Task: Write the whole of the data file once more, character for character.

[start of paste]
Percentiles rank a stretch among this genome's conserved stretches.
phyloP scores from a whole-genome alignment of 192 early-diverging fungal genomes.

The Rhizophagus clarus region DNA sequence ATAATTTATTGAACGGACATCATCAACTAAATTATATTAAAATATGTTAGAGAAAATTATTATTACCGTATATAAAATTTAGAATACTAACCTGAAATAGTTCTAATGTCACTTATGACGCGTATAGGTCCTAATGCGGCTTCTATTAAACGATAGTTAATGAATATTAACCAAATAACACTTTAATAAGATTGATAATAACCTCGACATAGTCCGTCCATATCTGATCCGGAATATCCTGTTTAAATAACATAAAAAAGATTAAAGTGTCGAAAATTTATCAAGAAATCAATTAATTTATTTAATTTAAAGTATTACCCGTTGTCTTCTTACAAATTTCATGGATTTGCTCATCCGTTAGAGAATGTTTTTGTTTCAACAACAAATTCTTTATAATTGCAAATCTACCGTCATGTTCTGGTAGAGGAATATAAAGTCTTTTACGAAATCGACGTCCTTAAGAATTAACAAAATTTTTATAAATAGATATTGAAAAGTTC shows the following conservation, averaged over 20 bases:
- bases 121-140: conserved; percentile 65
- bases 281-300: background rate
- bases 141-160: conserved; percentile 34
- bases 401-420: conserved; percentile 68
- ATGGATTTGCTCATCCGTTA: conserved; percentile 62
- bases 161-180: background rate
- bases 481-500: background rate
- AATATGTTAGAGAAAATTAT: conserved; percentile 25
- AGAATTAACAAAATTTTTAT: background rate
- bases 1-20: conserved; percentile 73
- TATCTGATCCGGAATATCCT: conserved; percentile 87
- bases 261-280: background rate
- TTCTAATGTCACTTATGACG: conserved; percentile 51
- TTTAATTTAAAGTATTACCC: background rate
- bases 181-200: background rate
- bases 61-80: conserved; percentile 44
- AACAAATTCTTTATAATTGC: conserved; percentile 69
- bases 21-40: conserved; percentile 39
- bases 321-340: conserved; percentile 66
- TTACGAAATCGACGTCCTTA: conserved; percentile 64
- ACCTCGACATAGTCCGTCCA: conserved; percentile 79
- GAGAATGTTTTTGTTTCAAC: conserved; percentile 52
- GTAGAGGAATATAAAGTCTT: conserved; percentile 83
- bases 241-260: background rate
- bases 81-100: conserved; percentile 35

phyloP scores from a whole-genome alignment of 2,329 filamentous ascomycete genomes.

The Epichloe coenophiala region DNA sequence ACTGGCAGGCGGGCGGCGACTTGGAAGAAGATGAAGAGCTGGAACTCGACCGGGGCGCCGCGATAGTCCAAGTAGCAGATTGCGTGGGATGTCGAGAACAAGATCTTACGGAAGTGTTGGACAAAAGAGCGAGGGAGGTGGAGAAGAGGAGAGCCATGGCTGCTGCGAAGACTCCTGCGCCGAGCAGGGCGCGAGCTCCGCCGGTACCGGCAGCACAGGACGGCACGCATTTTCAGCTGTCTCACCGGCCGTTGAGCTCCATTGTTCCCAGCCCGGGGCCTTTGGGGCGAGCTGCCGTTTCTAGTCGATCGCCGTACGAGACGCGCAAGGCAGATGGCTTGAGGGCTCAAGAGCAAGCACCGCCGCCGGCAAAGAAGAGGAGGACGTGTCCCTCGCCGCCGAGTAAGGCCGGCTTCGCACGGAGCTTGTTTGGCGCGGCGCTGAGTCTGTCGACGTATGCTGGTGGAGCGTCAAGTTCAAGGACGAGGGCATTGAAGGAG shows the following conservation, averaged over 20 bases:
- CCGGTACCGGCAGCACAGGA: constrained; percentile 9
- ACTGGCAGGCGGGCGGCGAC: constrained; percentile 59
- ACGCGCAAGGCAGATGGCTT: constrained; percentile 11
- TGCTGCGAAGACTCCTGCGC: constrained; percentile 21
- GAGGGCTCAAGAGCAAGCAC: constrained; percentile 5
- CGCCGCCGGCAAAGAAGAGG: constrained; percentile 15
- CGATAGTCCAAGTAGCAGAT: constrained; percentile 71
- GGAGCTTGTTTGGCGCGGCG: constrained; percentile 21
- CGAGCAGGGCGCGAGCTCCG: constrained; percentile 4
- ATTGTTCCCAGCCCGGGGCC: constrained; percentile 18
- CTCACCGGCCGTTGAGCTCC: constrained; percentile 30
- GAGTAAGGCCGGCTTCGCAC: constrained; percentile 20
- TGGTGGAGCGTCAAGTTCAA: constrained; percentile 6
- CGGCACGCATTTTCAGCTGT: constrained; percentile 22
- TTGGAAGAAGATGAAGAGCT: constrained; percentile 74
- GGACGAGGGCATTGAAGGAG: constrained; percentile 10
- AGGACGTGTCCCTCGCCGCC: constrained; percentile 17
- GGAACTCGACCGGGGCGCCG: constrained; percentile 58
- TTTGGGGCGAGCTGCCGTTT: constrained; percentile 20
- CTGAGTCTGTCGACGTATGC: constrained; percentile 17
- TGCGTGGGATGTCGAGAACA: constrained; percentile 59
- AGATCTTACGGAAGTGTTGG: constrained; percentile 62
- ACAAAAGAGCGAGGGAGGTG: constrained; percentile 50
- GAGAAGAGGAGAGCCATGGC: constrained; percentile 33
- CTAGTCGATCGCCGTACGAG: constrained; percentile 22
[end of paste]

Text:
Percentiles rank a stretch among this genome's conserved stretches.
phyloP scores from a whole-genome alignment of 192 early-diverging fungal genomes.

The Rhizophagus clarus region DNA sequence ATAATTTATTGAACGGACATCATCAACTAAATTATATTAAAATATGTTAGAGAAAATTATTATTACCGTATATAAAATTTAGAATACTAACCTGAAATAGTTCTAATGTCACTTATGACGCGTATAGGTCCTAATGCGGCTTCTATTAAACGATAGTTAATGAATATTAACCAAATAACACTTTAATAAGATTGATAATAACCTCGACATAGTCCGTCCATATCTGATCCGGAATATCCTGTTTAAATAACATAAAAAAGATTAAAGTGTCGAAAATTTATCAAGAAATCAATTAATTTATTTAATTTAAAGTATTACCCGTTGTCTTCTTACAAATTTCATGGATTTGCTCATCCGTTAGAGAATGTTTTTGTTTCAACAACAAATTCTTTATAATTGCAAATCTACCGTCATGTTCTGGTAGAGGAATATAAAGTCTTTTACGAAATCGACGTCCTTAAGAATTAACAAAATTTTTATAAATAGATATTGAAAAGTTC shows the following conservation, averaged over 20 bases:
- bases 121-140: conserved; percentile 65
- bases 281-300: background rate
- bases 141-160: conserved; percentile 34
- bases 401-420: conserved; percentile 68
- ATGGATTTGCTCATCCGTTA: conserved; percentile 62
- bases 161-180: background rate
- bases 481-500: background rate
- AATATGTTAGAGAAAATTAT: conserved; percentile 25
- AGAATTAACAAAATTTTTAT: background rate
- bases 1-20: conserved; percentile 73
- TATCTGATCCGGAATATCCT: conserved; percentile 87
- bases 261-280: background rate
- TTCTAATGTCACTTATGACG: conserved; percentile 51
- TTTAATTTAAAGTATTACCC: background rate
- bases 181-200: background rate
- bases 61-80: conserved; percentile 44
- AACAAATTCTTTATAATTGC: conserved; percentile 69
- bases 21-40: conserved; percentile 39
- bases 321-340: conserved; percentile 66
- TTACGAAATCGACGTCCTTA: conserved; percentile 64
- ACCTCGACATAGTCCGTCCA: conserved; percentile 79
- GAGAATGTTTTTGTTTCAAC: conserved; percentile 52
- GTAGAGGAATATAAAGTCTT: conserved; percentile 83
- bases 241-260: background rate
- bases 81-100: conserved; percentile 35

phyloP scores from a whole-genome alignment of 2,329 filamentous ascomycete genomes.

The Epichloe coenophiala region DNA sequence ACTGGCAGGCGGGCGGCGACTTGGAAGAAGATGAAGAGCTGGAACTCGACCGGGGCGCCGCGATAGTCCAAGTAGCAGATTGCGTGGGATGTCGAGAACAAGATCTTACGGAAGTGTTGGACAAAAGAGCGAGGGAGGTGGAGAAGAGGAGAGCCATGGCTGCTGCGAAGACTCCTGCGCCGAGCAGGGCGCGAGCTCCGCCGGTACCGGCAGCACAGGACGGCACGCATTTTCAGCTGTCTCACCGGCCGTTGAGCTCCATTGTTCCCAGCCCGGGGCCTTTGGGGCGAGCTGCCGTTTCTAGTCGATCGCCGTACGAGACGCGCAAGGCAGATGGCTTGAGGGCTCAAGAGCAAGCACCGCCGCCGGCAAAGAAGAGGAGGACGTGTCCCTCGCCGCCGAGTAAGGCCGGCTTCGCACGGAGCTTGTTTGGCGCGGCGCTGAGTCTGTCGACGTATGCTGGTGGAGCGTCAAGTTCAAGGACGAGGGCATTGAAGGAG shows the following conservation, averaged over 20 bases:
- CCGGTACCGGCAGCACAGGA: constrained; percentile 9
- ACTGGCAGGCGGGCGGCGAC: constrained; percentile 59
- ACGCGCAAGGCAGATGGCTT: constrained; percentile 11
- TGCTGCGAAGACTCCTGCGC: constrained; percentile 21
- GAGGGCTCAAGAGCAAGCAC: constrained; percentile 5
- CGCCGCCGGCAAAGAAGAGG: constrained; percentile 15
- CGATAGTCCAAGTAGCAGAT: constrained; percentile 71
- GGAGCTTGTTTGGCGCGGCG: constrained; percentile 21
- CGAGCAGGGCGCGAGCTCCG: constrained; percentile 4
- ATTGTTCCCAGCCCGGGGCC: constrained; percentile 18
- CTCACCGGCCGTTGAGCTCC: constrained; percentile 30
- GAGTAAGGCCGGCTTCGCAC: constrained; percentile 20
- TGGTGGAGCGTCAAGTTCAA: constrained; percentile 6
- CGGCACGCATTTTCAGCTGT: constrained; percentile 22
- TTGGAAGAAGATGAAGAGCT: constrained; percentile 74
- GGACGAGGGCATTGAAGGAG: constrained; percentile 10
- AGGACGTGTCCCTCGCCGCC: constrained; percentile 17
- GGAACTCGACCGGGGCGCCG: constrained; percentile 58
- TTTGGGGCGAGCTGCCGTTT: constrained; percentile 20
- CTGAGTCTGTCGACGTATGC: constrained; percentile 17
- TGCGTGGGATGTCGAGAACA: constrained; percentile 59
- AGATCTTACGGAAGTGTTGG: constrained; percentile 62
- ACAAAAGAGCGAGGGAGGTG: constrained; percentile 50
- GAGAAGAGGAGAGCCATGGC: constrained; percentile 33
- CTAGTCGATCGCCGTACGAG: constrained; percentile 22